When she discovered that she was pregnant, she decided to return to Canada before the baby was born. However, her newborn son had plans of his own and arrived early…overseas.
Since Seema was not in Canada at the time that she was sponsoring her new husband, the visa post in Islamabad asked her husband to prove that his sponsor was living and working in Canada. Immediately, she made plans to return to Canada so that the processing of her husbands application could be resumed. She planned to return here with her son who she was still nursing. However, since she is not a Canadian citizen, her child has no inherent right to travel to Canada with her. Instead, he must be in possession of a visitor’s visa to enter Canada. Unfortunately, the visa post denied him a visa because the reviewing officer was not persuaded that the child’s intention in entering Canada was temporary only.
This put Seema in a real jam since if she didn’t return to Canada her husbands application would not be processed and if she did she would have to leave behind her newborn child.
There seemed to be no practical solution to her plight.
The very day after Seemas’ story was published, I got a call from Karen Shadd-Evelyn, spokesperson for CIC’s Communication Branch in Ottawa who wanted to offer the assistance of National Headquarters.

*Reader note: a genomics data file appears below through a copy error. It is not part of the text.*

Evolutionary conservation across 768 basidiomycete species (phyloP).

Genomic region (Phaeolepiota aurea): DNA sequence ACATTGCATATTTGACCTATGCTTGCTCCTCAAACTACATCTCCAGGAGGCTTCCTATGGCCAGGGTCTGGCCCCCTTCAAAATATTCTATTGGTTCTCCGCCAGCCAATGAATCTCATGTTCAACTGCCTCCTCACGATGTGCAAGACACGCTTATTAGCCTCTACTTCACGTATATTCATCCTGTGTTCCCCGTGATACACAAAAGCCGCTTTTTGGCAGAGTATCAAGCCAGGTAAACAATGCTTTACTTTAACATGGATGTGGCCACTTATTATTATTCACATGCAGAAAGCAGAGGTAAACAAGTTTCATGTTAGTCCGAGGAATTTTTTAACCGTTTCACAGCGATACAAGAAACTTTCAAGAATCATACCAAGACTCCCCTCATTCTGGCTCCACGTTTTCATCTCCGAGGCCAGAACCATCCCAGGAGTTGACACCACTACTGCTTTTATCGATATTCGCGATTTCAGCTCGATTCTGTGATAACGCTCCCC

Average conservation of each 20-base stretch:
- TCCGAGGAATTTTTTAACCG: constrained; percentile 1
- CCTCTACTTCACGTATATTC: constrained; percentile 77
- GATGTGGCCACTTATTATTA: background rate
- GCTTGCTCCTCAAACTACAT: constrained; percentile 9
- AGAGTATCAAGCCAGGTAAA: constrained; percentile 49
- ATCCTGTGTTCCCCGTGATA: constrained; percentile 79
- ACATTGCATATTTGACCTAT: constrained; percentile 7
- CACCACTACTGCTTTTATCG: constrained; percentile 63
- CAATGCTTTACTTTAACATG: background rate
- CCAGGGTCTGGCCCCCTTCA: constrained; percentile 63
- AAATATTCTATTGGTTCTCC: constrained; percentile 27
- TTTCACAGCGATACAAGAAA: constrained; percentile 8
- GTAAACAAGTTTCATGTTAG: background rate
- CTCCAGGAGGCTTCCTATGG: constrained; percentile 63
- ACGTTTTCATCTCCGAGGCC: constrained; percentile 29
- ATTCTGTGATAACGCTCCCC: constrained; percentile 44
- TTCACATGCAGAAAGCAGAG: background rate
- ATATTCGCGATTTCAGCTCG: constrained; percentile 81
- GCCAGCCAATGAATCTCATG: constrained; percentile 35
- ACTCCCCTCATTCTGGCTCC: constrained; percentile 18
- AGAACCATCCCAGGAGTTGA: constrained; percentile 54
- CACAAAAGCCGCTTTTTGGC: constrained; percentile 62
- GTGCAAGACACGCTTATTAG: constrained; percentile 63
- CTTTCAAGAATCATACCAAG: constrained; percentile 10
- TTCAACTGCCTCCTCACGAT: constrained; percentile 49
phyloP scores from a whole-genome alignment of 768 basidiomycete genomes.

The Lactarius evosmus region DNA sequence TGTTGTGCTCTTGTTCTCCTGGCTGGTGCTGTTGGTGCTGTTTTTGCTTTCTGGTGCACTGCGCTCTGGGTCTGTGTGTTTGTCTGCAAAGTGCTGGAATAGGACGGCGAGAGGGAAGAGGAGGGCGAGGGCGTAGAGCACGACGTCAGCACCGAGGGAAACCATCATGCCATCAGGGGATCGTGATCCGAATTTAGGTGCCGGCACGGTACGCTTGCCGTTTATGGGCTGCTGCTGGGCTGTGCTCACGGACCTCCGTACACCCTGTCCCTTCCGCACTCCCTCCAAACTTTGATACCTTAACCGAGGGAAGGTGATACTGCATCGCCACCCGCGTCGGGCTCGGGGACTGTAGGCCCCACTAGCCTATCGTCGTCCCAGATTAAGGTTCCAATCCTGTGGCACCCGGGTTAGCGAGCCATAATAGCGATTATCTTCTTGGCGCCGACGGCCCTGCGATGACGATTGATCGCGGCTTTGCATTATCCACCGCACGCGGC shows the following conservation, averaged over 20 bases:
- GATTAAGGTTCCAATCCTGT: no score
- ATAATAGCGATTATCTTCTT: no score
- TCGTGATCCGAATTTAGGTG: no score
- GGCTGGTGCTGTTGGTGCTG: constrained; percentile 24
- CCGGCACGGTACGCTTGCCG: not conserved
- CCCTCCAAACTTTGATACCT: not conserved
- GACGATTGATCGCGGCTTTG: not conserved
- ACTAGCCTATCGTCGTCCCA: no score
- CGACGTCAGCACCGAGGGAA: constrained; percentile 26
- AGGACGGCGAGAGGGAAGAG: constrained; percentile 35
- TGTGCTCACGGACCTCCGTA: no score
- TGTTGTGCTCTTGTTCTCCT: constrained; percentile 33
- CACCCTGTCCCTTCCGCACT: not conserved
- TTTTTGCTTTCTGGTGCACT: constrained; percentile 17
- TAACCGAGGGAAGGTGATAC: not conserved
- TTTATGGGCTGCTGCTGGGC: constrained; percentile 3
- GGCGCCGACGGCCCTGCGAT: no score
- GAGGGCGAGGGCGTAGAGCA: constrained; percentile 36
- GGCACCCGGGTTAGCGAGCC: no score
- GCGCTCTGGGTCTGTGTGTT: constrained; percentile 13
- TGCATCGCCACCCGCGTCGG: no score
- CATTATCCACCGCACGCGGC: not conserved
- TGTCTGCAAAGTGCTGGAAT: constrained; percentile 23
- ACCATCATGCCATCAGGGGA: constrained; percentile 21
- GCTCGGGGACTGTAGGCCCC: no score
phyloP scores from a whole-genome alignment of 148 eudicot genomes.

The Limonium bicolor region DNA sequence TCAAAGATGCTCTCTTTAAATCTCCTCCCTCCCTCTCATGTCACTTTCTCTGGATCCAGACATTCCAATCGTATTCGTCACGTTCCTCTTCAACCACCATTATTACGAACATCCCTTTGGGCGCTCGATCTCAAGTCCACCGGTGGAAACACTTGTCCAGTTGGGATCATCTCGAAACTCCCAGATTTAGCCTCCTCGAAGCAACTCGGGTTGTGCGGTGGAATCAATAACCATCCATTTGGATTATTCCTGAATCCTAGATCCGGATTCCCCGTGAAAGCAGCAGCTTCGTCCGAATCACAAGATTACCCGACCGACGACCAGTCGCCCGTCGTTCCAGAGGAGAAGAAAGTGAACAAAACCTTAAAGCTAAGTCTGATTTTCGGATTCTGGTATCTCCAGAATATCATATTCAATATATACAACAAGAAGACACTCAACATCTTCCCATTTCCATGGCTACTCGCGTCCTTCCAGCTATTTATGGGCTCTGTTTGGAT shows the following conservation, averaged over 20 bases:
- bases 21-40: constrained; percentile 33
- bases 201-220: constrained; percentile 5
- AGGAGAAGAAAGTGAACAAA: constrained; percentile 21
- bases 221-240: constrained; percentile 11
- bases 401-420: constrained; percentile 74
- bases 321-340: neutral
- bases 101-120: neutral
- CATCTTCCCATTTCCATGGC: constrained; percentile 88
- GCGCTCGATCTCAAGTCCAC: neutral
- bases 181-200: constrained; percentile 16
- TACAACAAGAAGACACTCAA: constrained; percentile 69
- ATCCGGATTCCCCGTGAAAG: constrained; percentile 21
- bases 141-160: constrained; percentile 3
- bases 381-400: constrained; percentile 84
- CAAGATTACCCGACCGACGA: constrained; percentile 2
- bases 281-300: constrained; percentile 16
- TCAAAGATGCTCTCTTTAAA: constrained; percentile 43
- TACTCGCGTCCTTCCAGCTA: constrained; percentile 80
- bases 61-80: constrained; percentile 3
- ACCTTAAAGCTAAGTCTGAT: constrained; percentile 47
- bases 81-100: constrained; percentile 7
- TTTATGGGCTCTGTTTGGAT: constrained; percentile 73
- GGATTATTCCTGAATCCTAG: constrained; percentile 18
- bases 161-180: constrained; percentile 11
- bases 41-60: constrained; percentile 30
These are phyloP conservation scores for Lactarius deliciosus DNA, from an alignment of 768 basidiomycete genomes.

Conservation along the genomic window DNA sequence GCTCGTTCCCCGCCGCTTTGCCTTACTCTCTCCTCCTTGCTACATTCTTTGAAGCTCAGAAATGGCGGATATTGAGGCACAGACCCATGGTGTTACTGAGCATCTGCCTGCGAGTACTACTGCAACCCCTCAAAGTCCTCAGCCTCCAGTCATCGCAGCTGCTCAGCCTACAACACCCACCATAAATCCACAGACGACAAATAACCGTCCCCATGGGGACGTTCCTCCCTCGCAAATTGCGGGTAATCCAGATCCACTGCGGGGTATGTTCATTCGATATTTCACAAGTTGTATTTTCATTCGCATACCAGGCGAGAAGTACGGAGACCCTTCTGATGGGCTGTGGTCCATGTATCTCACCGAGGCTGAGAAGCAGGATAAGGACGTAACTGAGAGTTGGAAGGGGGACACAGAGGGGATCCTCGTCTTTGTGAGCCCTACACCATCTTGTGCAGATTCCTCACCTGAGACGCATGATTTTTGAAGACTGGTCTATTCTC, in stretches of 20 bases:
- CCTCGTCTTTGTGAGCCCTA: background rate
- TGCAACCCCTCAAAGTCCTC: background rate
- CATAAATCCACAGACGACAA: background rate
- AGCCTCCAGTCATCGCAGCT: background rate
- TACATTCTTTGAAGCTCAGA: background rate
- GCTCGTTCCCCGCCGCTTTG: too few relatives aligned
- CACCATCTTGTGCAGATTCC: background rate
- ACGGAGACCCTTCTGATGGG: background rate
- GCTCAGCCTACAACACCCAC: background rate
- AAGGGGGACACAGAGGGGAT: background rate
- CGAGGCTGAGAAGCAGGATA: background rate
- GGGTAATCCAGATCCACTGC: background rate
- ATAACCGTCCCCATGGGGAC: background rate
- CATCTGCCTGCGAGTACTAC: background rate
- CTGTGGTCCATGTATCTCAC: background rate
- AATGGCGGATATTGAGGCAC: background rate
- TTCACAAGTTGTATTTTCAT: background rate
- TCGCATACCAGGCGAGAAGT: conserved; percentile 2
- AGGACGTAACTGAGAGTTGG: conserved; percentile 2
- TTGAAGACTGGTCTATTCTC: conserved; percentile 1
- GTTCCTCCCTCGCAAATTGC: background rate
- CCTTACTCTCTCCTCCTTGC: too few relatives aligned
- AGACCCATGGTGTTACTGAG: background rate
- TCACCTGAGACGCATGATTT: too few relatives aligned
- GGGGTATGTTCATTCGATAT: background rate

I contacted Seema through her counsel and got her permission to share her identity with NHQ. Last week, I was thrilled to receive an email from Seema confirming that Islamabad had restarted the processing of her husbands application. At NHQ’s suggestion, I urged her counsel to immediately submit a sponsorship of her child, which has now been submitted and is being processed by the Case Processing Centre in Mississauga. Passports have also been requested suggesting that thing should be wrapped up fairly soon.
Seema’s email to me was full of thank-you’s and eternal blessings. It touched me deeply since I could tell that her earlier despair was now replaced with hope.
I must say, that I was also quite moved by Ms. Shadd-Evelyn’s unsolicited call to me. That phone call demonstrated initiative, efficiency, compassion, and practicality…qualities that should always be hallmarks of Canada’s immigration program.
To Ms. Shadd-Evelyn, her boss Minister Diane Finley, and the visa post in Islamabad, I offer my thanks, and I am sure the thanks of a very grateful family.
Guidy Mamann practices law in Toronto at Mamann & Associates and is certified by the Law Society of Upper Canada as an immigration specialist. Reach him confidentially at 416-862-0000 or at .